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How Do I...Check the Windows Identity in a client application?

User identity is a common means of controlling access to a business application or limiting the options available within that application. The .NET Framework classes under the namespace System.Security.Principal are provided to assist in making such role-based security determinations.

These classes and the mechanisms they expose are highly extensible. They allow host code to provide its own user identity and role information, or allow it to expose the user account and group information provided by Windows. For more complete details regarding how to extend the role-based security system, consult the .NET Framework SDK Developer's Guide.

For those who simply need to check the user's Windows user name and group memberships from a client application, this topic will show you how.

The Framework provides a WindowsIdentity class that represents an authenticated Windows user and a WindowsPrincipal class that encapsulates the WindowsIdentity and information about the user's role memberships. These objects representing the current user are accessible in one of two ways: using a static property on the Thread object or a static method on the WindowsIdentity object. Examples of both are given in the following section.

Accessing the current principal from the Thread is the standard approach, and it works for all types of principal objects. But, because this method returns an IPrincipal, it must be cast as a WindowsPrincipal before it can be used as one. Notice that before accessing the current principal, a call to SetPrincipalPolicy is made. This is noteworthy because without it the principal returned would be a GenericPrincipal containing no user information. As the call to SetPrincipalPolicy requires the ControlPrincipal SecurityPermission (one not normally given out to less than fully trusted code) this prevents semi-trusted code (such as that running off the Internet) from gaining access to a user's account name.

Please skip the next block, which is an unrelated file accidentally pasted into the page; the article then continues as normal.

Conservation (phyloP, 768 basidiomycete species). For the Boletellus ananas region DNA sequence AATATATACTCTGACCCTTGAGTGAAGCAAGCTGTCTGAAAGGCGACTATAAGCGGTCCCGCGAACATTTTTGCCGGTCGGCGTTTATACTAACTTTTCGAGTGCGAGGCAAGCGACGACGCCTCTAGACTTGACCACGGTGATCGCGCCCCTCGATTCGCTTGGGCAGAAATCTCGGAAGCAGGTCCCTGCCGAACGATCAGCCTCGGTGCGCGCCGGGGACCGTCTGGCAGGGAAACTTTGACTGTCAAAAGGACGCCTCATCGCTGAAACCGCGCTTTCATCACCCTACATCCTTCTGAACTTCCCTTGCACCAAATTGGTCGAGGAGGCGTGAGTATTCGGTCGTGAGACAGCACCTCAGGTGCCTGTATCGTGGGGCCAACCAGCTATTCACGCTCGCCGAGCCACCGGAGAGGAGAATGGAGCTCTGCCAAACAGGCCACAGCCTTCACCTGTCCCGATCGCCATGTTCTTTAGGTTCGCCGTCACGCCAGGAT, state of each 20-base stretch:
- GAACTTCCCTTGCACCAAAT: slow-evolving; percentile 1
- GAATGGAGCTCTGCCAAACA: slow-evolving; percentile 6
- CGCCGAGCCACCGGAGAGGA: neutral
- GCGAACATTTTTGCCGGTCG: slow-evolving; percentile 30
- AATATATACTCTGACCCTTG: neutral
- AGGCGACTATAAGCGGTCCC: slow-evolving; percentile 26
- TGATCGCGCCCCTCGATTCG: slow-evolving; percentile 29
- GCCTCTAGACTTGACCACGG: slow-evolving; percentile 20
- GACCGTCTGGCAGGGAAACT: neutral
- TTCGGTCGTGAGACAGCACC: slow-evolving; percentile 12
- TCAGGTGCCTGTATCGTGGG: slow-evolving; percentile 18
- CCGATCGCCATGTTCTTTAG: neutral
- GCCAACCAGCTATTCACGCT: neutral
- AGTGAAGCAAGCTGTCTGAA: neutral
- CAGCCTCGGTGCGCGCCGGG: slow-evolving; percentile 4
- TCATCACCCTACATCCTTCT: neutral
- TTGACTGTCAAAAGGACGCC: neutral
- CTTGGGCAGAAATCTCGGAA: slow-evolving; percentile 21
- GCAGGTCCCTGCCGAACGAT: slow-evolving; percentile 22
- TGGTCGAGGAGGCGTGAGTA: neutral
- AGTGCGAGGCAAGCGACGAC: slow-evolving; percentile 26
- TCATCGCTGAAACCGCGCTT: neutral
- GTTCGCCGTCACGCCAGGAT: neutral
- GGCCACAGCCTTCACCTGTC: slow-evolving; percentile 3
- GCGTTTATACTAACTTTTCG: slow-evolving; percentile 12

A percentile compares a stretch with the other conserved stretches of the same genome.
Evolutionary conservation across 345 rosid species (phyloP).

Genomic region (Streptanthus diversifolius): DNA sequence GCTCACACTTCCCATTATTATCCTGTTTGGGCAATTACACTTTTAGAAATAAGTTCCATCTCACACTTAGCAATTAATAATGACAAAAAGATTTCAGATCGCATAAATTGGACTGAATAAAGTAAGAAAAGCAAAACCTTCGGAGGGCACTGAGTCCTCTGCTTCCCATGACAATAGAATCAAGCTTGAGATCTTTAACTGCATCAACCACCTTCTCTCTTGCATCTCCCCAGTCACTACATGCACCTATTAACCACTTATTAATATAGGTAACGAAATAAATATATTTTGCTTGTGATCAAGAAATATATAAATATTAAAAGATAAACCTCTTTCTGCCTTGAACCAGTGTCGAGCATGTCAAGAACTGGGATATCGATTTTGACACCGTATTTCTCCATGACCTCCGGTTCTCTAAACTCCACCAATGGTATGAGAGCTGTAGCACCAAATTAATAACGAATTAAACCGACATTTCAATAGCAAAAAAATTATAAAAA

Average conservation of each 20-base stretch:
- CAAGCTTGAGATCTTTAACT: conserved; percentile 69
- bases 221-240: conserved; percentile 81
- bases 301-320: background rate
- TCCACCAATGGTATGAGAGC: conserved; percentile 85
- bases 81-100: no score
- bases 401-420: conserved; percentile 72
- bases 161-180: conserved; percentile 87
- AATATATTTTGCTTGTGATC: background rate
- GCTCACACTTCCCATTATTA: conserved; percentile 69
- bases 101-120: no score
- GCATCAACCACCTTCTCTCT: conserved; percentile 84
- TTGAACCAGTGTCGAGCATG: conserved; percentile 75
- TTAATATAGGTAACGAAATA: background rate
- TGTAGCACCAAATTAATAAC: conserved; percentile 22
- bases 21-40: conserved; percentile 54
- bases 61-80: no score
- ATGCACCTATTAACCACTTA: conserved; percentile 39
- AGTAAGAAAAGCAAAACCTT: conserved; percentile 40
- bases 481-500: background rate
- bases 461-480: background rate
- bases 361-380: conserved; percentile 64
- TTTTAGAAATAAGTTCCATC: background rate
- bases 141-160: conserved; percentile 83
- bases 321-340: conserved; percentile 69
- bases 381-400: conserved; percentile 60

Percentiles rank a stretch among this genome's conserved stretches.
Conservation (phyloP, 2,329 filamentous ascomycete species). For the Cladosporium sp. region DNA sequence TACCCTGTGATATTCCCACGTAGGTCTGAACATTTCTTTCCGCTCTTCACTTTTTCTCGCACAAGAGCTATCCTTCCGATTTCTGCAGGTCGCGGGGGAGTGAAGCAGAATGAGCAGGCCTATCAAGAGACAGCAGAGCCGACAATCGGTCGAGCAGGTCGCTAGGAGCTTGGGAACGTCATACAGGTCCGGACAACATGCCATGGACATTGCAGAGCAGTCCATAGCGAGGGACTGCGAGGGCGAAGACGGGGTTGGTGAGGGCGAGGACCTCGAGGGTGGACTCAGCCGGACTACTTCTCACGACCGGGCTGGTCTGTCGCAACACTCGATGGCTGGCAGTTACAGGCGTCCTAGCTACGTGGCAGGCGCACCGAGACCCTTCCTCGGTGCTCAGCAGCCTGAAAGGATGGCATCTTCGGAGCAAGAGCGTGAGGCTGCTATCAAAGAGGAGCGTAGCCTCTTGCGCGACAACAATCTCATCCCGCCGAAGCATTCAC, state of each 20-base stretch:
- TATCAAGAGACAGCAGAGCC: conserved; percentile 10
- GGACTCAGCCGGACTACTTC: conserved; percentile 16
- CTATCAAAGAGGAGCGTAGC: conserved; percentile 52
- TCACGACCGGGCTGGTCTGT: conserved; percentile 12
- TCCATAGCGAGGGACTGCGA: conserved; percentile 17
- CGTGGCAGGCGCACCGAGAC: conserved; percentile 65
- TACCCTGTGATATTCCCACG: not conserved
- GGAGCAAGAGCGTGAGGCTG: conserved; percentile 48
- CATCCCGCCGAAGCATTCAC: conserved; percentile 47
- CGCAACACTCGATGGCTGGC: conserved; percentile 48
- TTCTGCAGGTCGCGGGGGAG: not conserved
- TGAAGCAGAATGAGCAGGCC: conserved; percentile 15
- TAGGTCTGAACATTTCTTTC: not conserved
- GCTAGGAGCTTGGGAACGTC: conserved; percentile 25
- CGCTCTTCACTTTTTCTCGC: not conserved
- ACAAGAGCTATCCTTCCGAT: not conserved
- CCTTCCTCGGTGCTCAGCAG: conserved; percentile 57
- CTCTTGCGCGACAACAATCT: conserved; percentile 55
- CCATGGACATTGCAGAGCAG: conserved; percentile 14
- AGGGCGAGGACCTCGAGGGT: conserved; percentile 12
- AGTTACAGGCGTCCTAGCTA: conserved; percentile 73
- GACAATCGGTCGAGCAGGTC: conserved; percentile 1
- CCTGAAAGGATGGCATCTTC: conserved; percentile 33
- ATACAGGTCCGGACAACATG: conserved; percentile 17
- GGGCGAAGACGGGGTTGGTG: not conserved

AppDomain.CurrentDomain.SetPrincipalPolicy(PrincipalPolicy.WindowsPrincipal);

WindowsPrincipal user = (WindowsPrincipal)System.Threading.Thread.CurrentPrincipal;
WindowsIdentity ident = user.Identity;
C#

Since checking for a Windows identity is expected to be a very common case, a shortcut is provided using a static method on the WindowsIdentity object as shown in the example below. Please note, however, that this method requires the same level of permission as the one above.

		
WindowsIdentity ident = WindowsIdentity.GetCurrent();
WindowsPrincipal user = new WindowsPrincipal(ident);
C#

Once a WindowsPrincipal is retrieved, group membership can be checked using the method IsInRole. If the goal of checking role group membership is to deny access to an application (vs. customizing the user experience), an even simpler approach is to use the PrincipalPermission to demand the required role.

The following example verifies that a user is in a given NT group using both WindowsPrincipal and PrincipalPermission.

VB WindowsIdentityCheck
View Source
[This sample can be found at C:\DevFusion.Data\legacy\quickstart.developerfusion.co.uk\QuickStart\howto\samples\Security\WindowsIdentityCheck\]


Microsoft .NET Framework SDK QuickStart Tutorials Version 2.0
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